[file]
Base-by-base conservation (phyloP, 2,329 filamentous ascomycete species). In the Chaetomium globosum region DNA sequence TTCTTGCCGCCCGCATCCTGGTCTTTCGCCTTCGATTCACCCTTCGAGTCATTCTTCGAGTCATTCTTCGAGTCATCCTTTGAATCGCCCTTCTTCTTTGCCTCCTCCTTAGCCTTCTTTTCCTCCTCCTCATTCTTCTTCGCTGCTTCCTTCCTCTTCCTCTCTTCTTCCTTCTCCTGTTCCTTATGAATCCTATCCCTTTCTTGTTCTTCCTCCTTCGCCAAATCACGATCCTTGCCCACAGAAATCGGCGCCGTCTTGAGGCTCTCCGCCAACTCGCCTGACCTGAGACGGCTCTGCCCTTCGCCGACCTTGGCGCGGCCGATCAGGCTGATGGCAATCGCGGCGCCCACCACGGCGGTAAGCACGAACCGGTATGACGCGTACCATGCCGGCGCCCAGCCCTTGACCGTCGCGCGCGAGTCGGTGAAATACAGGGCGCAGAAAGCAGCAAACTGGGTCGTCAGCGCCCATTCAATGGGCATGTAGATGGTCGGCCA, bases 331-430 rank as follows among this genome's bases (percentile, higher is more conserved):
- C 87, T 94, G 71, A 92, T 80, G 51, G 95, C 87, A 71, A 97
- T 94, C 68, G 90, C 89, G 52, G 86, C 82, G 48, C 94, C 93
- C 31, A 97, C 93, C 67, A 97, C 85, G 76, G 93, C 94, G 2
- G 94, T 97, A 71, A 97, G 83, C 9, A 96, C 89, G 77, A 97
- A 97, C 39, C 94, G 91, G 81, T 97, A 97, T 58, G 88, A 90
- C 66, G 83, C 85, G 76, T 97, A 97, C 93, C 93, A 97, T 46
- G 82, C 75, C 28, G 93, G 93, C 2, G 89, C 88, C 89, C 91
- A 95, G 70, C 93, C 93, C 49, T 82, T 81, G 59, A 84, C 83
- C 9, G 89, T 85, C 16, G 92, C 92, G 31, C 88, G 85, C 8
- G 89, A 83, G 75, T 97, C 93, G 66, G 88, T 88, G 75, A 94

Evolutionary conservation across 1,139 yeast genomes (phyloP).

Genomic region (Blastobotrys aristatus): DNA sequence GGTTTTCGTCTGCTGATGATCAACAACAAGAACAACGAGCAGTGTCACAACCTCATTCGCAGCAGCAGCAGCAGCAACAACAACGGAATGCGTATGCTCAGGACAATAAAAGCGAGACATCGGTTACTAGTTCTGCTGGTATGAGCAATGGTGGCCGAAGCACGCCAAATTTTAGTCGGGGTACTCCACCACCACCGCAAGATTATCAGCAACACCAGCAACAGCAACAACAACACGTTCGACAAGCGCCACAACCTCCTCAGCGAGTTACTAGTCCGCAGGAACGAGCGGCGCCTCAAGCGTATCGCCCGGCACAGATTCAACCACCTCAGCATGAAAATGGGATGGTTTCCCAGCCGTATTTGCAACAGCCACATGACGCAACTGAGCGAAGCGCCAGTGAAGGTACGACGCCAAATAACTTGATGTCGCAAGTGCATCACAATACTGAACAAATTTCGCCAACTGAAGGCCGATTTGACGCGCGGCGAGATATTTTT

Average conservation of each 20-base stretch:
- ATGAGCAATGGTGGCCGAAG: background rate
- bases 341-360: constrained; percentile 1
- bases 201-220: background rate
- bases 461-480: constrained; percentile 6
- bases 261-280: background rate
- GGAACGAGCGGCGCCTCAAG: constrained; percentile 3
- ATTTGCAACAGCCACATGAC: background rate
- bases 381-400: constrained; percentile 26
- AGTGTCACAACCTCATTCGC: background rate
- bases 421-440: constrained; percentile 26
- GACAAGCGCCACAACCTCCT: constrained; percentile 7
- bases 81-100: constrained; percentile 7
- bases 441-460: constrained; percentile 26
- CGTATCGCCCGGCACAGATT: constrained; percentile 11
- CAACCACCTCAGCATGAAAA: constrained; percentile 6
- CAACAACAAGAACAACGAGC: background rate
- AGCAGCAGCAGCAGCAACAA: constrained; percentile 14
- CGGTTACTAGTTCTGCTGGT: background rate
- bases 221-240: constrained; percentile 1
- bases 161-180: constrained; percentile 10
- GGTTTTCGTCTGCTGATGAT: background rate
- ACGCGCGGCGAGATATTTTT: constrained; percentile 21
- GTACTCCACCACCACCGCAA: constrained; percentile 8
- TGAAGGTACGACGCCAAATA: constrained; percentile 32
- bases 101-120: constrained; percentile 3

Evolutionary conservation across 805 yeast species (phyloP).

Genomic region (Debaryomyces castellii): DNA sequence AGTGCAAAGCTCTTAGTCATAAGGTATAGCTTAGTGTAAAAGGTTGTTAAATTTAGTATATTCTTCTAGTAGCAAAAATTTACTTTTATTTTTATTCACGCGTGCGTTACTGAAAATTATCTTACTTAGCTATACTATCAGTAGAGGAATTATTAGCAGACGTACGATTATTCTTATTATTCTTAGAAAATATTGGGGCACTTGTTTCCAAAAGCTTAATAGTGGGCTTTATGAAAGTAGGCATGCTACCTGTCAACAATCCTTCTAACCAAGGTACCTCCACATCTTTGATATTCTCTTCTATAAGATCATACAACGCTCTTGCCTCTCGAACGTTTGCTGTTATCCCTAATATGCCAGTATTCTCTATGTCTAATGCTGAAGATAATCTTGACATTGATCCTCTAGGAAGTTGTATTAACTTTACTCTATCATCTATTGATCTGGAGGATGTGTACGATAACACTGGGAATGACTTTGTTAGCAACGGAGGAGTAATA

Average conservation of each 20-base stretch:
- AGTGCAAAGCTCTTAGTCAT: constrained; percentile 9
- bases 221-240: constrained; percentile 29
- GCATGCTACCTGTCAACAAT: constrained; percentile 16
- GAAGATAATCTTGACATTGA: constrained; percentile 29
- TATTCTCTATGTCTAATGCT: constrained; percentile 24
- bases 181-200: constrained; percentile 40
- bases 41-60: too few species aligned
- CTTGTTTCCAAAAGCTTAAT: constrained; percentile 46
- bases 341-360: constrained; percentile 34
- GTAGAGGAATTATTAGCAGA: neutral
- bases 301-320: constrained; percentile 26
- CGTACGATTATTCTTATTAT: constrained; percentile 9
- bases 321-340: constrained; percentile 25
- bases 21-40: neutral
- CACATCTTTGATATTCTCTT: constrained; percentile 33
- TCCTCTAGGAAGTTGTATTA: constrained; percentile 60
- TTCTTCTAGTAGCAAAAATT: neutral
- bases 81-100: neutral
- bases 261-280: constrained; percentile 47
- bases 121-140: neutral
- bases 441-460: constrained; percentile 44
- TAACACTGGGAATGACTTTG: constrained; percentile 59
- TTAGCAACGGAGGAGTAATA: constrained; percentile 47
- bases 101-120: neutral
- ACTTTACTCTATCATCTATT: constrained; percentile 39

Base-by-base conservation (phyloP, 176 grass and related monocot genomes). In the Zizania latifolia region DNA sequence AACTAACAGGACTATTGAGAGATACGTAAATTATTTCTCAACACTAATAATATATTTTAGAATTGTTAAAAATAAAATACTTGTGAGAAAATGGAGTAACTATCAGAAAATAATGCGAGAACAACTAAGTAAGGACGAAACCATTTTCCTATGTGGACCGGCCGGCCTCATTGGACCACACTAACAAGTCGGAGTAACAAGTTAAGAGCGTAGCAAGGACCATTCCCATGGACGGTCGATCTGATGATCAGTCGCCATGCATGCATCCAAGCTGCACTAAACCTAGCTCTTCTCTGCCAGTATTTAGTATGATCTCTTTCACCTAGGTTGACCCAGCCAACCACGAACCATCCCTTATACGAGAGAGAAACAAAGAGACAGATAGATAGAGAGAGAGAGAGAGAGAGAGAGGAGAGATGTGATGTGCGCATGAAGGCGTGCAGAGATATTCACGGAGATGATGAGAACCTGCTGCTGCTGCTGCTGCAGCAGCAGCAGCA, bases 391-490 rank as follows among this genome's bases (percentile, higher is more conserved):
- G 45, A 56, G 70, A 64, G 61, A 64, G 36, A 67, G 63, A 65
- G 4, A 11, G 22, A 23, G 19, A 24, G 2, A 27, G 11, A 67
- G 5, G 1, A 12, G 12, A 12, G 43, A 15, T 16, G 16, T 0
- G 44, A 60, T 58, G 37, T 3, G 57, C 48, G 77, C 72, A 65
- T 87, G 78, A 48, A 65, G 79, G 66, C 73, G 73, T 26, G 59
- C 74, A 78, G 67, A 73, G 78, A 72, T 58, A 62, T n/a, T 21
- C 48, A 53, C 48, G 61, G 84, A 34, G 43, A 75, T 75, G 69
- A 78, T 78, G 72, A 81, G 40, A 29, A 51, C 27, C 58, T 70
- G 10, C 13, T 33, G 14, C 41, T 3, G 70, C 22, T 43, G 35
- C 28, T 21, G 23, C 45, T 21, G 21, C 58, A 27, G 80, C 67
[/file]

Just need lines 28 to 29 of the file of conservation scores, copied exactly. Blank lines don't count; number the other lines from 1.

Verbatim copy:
- CGTATCGCCCGGCACAGATT: constrained; percentile 11
- CAACCACCTCAGCATGAAAA: constrained; percentile 6